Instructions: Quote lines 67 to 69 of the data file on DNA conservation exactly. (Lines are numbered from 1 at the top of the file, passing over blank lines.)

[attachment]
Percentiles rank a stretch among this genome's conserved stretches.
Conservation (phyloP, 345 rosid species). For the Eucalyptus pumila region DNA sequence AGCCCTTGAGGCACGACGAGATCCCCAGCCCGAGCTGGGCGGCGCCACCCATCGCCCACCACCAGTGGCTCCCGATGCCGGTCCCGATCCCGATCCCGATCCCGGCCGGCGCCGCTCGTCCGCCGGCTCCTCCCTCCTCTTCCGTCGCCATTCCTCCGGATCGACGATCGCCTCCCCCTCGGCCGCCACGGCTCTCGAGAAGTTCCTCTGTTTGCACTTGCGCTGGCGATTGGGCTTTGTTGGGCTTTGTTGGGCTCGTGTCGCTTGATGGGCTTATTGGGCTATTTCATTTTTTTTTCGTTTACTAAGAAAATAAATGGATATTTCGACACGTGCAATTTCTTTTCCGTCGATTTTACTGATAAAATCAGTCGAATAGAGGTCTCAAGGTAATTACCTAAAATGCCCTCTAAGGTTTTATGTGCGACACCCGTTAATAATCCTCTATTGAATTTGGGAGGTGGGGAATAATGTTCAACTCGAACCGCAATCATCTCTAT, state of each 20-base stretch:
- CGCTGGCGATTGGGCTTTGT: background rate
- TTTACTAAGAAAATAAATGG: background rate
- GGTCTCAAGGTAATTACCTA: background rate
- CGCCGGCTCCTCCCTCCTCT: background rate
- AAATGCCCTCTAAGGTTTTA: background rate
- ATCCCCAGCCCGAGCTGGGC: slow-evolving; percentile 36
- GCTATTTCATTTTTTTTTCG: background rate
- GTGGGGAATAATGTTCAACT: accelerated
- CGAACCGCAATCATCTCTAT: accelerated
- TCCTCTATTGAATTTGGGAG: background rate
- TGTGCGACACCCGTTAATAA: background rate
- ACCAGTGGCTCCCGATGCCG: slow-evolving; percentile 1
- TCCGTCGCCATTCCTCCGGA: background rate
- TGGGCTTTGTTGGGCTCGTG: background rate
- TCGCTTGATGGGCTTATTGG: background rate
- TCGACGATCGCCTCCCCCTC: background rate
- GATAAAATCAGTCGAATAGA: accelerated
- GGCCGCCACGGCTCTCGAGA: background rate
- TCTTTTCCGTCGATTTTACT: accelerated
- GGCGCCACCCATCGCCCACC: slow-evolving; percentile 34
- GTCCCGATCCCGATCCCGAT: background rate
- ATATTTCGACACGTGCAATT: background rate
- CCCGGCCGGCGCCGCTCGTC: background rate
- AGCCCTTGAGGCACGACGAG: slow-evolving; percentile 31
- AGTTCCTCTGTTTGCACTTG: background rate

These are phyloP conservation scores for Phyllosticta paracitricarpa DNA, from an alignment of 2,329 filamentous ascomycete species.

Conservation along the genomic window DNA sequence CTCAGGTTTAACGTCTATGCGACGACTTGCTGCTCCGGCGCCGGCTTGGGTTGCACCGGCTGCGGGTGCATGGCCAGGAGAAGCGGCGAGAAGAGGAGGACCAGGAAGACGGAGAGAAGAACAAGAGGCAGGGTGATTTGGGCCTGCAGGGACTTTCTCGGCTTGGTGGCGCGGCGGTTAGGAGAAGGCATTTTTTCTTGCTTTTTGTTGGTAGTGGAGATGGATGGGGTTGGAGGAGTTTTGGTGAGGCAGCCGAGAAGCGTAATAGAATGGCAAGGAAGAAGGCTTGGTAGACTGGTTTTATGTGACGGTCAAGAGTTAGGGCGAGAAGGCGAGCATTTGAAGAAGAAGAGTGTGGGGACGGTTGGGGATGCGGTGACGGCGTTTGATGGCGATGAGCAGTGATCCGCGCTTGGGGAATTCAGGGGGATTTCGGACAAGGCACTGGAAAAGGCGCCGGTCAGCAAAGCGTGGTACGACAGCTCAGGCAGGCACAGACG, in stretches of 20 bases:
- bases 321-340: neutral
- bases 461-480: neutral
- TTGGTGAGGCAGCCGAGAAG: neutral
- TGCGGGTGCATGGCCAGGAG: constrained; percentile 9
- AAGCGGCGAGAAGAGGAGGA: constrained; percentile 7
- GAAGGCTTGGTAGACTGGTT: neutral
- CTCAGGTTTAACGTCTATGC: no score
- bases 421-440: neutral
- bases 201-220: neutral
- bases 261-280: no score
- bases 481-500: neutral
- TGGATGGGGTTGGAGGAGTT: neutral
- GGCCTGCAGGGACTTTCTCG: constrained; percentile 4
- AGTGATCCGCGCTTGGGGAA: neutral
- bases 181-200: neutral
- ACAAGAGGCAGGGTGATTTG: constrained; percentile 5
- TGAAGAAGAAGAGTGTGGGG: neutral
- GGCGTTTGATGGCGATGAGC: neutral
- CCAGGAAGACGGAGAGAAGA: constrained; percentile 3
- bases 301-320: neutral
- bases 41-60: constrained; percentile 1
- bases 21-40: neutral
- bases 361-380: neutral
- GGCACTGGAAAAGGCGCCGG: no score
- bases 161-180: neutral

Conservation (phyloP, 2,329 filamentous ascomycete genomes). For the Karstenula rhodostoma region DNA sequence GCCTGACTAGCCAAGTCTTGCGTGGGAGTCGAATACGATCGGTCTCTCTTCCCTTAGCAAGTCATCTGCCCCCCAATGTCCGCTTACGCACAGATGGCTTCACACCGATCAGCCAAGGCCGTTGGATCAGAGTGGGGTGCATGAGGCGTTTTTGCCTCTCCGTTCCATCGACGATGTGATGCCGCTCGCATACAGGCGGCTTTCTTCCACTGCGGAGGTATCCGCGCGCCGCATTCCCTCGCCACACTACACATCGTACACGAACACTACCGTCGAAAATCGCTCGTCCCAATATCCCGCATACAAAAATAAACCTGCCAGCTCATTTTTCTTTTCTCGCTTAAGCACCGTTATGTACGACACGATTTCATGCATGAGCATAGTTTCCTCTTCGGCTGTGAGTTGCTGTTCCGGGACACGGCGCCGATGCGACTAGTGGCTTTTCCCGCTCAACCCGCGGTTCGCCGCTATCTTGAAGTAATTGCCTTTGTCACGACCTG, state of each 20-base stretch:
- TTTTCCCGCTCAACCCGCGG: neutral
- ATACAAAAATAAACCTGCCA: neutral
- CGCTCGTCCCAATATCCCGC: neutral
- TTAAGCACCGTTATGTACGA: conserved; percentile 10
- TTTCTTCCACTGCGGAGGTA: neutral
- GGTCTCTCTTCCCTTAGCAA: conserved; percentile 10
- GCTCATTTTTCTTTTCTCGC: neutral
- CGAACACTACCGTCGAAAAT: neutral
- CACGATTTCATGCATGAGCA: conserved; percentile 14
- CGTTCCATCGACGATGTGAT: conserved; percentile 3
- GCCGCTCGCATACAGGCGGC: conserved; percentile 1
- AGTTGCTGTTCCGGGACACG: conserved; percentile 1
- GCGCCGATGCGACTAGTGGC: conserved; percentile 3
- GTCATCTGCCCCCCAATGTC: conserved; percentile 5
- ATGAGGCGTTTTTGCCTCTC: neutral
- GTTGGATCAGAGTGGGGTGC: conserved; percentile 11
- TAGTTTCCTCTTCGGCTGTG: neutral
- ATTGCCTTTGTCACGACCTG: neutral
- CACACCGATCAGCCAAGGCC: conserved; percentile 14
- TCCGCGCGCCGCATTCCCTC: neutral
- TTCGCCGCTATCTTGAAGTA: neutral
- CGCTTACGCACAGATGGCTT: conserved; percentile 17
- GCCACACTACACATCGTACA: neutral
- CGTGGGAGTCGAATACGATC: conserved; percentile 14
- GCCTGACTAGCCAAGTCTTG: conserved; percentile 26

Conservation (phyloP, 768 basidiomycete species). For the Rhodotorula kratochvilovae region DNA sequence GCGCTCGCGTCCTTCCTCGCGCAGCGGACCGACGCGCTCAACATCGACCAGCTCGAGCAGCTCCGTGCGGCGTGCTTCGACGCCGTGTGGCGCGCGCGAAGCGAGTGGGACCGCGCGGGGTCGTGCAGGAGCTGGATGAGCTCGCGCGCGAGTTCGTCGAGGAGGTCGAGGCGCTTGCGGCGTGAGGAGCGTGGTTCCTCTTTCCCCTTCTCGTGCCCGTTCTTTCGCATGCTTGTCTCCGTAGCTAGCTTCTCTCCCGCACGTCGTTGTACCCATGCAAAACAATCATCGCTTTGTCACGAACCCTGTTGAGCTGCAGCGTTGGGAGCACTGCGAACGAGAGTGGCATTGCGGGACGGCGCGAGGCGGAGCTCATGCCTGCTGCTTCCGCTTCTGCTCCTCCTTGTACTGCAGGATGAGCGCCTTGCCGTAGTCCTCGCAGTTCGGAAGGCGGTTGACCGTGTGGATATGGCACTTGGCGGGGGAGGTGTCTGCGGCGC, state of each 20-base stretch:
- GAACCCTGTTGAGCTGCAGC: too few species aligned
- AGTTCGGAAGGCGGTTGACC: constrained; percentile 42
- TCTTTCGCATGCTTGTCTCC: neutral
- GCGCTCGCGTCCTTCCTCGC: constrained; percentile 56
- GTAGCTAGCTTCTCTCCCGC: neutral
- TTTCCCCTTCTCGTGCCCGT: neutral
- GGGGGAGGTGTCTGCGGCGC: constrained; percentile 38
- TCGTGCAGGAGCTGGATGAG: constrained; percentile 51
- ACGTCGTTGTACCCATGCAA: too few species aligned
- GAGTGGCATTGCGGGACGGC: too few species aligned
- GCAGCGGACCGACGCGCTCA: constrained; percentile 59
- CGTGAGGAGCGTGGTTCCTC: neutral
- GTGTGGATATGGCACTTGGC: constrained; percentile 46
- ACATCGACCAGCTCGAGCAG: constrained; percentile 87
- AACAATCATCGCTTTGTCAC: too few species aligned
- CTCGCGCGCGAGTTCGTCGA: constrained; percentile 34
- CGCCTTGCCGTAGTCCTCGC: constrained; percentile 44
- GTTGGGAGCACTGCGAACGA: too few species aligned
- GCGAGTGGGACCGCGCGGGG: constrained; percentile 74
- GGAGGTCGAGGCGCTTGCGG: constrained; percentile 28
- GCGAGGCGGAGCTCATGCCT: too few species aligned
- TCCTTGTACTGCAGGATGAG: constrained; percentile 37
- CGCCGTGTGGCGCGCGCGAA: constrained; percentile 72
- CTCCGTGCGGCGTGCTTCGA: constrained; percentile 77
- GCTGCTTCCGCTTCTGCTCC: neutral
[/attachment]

- AGTTGCTGTTCCGGGACACG: conserved; percentile 1
- GCGCCGATGCGACTAGTGGC: conserved; percentile 3
- GTCATCTGCCCCCCAATGTC: conserved; percentile 5